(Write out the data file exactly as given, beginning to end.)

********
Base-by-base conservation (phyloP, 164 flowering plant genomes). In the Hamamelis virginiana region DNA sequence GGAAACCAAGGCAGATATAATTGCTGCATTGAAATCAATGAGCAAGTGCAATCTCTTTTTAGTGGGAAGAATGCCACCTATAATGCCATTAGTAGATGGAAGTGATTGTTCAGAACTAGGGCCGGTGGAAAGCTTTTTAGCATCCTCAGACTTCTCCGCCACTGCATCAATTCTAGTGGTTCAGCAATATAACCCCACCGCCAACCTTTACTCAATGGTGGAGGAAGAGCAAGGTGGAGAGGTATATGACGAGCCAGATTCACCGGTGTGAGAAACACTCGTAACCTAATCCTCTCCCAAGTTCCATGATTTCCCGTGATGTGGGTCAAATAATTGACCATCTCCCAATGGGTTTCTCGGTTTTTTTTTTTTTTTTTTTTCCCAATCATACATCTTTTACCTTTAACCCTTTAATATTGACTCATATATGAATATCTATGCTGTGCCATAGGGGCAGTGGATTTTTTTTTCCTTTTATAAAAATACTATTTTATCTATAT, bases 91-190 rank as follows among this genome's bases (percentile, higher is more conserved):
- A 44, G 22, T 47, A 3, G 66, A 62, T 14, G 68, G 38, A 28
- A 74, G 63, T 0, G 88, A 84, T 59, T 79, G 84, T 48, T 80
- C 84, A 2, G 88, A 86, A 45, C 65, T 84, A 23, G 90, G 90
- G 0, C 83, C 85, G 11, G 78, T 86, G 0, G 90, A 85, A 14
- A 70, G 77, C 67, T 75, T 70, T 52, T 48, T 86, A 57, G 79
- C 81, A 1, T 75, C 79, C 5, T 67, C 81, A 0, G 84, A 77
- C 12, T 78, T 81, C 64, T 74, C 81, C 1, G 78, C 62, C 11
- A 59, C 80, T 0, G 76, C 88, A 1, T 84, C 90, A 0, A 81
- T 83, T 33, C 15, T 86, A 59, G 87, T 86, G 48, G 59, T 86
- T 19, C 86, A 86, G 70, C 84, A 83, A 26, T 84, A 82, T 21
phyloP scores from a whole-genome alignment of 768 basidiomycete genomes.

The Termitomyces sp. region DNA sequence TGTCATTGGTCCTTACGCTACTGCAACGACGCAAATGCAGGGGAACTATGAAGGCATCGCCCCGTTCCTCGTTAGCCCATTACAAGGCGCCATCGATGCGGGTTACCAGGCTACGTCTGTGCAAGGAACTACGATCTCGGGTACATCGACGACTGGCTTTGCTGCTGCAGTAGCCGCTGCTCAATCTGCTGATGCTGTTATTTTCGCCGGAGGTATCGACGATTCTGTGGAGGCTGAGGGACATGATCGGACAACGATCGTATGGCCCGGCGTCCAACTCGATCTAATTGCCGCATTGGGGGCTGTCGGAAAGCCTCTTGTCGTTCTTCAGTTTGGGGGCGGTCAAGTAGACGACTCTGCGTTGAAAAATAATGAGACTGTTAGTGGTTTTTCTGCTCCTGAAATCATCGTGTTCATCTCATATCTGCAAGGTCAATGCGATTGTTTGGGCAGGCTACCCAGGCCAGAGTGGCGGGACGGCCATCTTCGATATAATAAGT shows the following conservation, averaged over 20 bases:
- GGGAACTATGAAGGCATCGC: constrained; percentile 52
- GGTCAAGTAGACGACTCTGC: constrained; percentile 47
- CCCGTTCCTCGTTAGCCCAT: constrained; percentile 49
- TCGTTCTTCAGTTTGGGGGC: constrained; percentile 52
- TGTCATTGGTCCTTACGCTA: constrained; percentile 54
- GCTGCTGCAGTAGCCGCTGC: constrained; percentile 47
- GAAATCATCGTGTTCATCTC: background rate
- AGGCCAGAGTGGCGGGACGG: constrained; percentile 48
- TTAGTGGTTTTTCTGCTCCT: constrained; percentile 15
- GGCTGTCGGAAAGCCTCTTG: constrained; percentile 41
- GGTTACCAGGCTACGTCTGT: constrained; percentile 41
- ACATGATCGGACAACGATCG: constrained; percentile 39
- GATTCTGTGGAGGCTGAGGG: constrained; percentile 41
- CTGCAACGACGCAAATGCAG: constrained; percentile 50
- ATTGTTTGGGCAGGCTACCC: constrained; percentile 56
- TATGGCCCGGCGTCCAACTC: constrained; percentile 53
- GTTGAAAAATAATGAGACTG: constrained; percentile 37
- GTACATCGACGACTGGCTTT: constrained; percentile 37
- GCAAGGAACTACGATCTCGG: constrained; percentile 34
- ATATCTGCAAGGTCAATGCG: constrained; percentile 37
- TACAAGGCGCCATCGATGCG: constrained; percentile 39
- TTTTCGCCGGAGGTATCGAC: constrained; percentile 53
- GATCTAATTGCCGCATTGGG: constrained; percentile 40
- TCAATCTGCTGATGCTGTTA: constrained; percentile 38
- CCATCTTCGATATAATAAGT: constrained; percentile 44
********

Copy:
Base-by-base conservation (phyloP, 164 flowering plant genomes). In the Hamamelis virginiana region DNA sequence GGAAACCAAGGCAGATATAATTGCTGCATTGAAATCAATGAGCAAGTGCAATCTCTTTTTAGTGGGAAGAATGCCACCTATAATGCCATTAGTAGATGGAAGTGATTGTTCAGAACTAGGGCCGGTGGAAAGCTTTTTAGCATCCTCAGACTTCTCCGCCACTGCATCAATTCTAGTGGTTCAGCAATATAACCCCACCGCCAACCTTTACTCAATGGTGGAGGAAGAGCAAGGTGGAGAGGTATATGACGAGCCAGATTCACCGGTGTGAGAAACACTCGTAACCTAATCCTCTCCCAAGTTCCATGATTTCCCGTGATGTGGGTCAAATAATTGACCATCTCCCAATGGGTTTCTCGGTTTTTTTTTTTTTTTTTTTTCCCAATCATACATCTTTTACCTTTAACCCTTTAATATTGACTCATATATGAATATCTATGCTGTGCCATAGGGGCAGTGGATTTTTTTTTCCTTTTATAAAAATACTATTTTATCTATAT, bases 91-190 rank as follows among this genome's bases (percentile, higher is more conserved):
- A 44, G 22, T 47, A 3, G 66, A 62, T 14, G 68, G 38, A 28
- A 74, G 63, T 0, G 88, A 84, T 59, T 79, G 84, T 48, T 80
- C 84, A 2, G 88, A 86, A 45, C 65, T 84, A 23, G 90, G 90
- G 0, C 83, C 85, G 11, G 78, T 86, G 0, G 90, A 85, A 14
- A 70, G 77, C 67, T 75, T 70, T 52, T 48, T 86, A 57, G 79
- C 81, A 1, T 75, C 79, C 5, T 67, C 81, A 0, G 84, A 77
- C 12, T 78, T 81, C 64, T 74, C 81, C 1, G 78, C 62, C 11
- A 59, C 80, T 0, G 76, C 88, A 1, T 84, C 90, A 0, A 81
- T 83, T 33, C 15, T 86, A 59, G 87, T 86, G 48, G 59, T 86
- T 19, C 86, A 86, G 70, C 84, A 83, A 26, T 84, A 82, T 21
phyloP scores from a whole-genome alignment of 768 basidiomycete genomes.

The Termitomyces sp. region DNA sequence TGTCATTGGTCCTTACGCTACTGCAACGACGCAAATGCAGGGGAACTATGAAGGCATCGCCCCGTTCCTCGTTAGCCCATTACAAGGCGCCATCGATGCGGGTTACCAGGCTACGTCTGTGCAAGGAACTACGATCTCGGGTACATCGACGACTGGCTTTGCTGCTGCAGTAGCCGCTGCTCAATCTGCTGATGCTGTTATTTTCGCCGGAGGTATCGACGATTCTGTGGAGGCTGAGGGACATGATCGGACAACGATCGTATGGCCCGGCGTCCAACTCGATCTAATTGCCGCATTGGGGGCTGTCGGAAAGCCTCTTGTCGTTCTTCAGTTTGGGGGCGGTCAAGTAGACGACTCTGCGTTGAAAAATAATGAGACTGTTAGTGGTTTTTCTGCTCCTGAAATCATCGTGTTCATCTCATATCTGCAAGGTCAATGCGATTGTTTGGGCAGGCTACCCAGGCCAGAGTGGCGGGACGGCCATCTTCGATATAATAAGT shows the following conservation, averaged over 20 bases:
- GGGAACTATGAAGGCATCGC: constrained; percentile 52
- GGTCAAGTAGACGACTCTGC: constrained; percentile 47
- CCCGTTCCTCGTTAGCCCAT: constrained; percentile 49
- TCGTTCTTCAGTTTGGGGGC: constrained; percentile 52
- TGTCATTGGTCCTTACGCTA: constrained; percentile 54
- GCTGCTGCAGTAGCCGCTGC: constrained; percentile 47
- GAAATCATCGTGTTCATCTC: background rate
- AGGCCAGAGTGGCGGGACGG: constrained; percentile 48
- TTAGTGGTTTTTCTGCTCCT: constrained; percentile 15
- GGCTGTCGGAAAGCCTCTTG: constrained; percentile 41
- GGTTACCAGGCTACGTCTGT: constrained; percentile 41
- ACATGATCGGACAACGATCG: constrained; percentile 39
- GATTCTGTGGAGGCTGAGGG: constrained; percentile 41
- CTGCAACGACGCAAATGCAG: constrained; percentile 50
- ATTGTTTGGGCAGGCTACCC: constrained; percentile 56
- TATGGCCCGGCGTCCAACTC: constrained; percentile 53
- GTTGAAAAATAATGAGACTG: constrained; percentile 37
- GTACATCGACGACTGGCTTT: constrained; percentile 37
- GCAAGGAACTACGATCTCGG: constrained; percentile 34
- ATATCTGCAAGGTCAATGCG: constrained; percentile 37
- TACAAGGCGCCATCGATGCG: constrained; percentile 39
- TTTTCGCCGGAGGTATCGAC: constrained; percentile 53
- GATCTAATTGCCGCATTGGG: constrained; percentile 40
- TCAATCTGCTGATGCTGTTA: constrained; percentile 38
- CCATCTTCGATATAATAAGT: constrained; percentile 44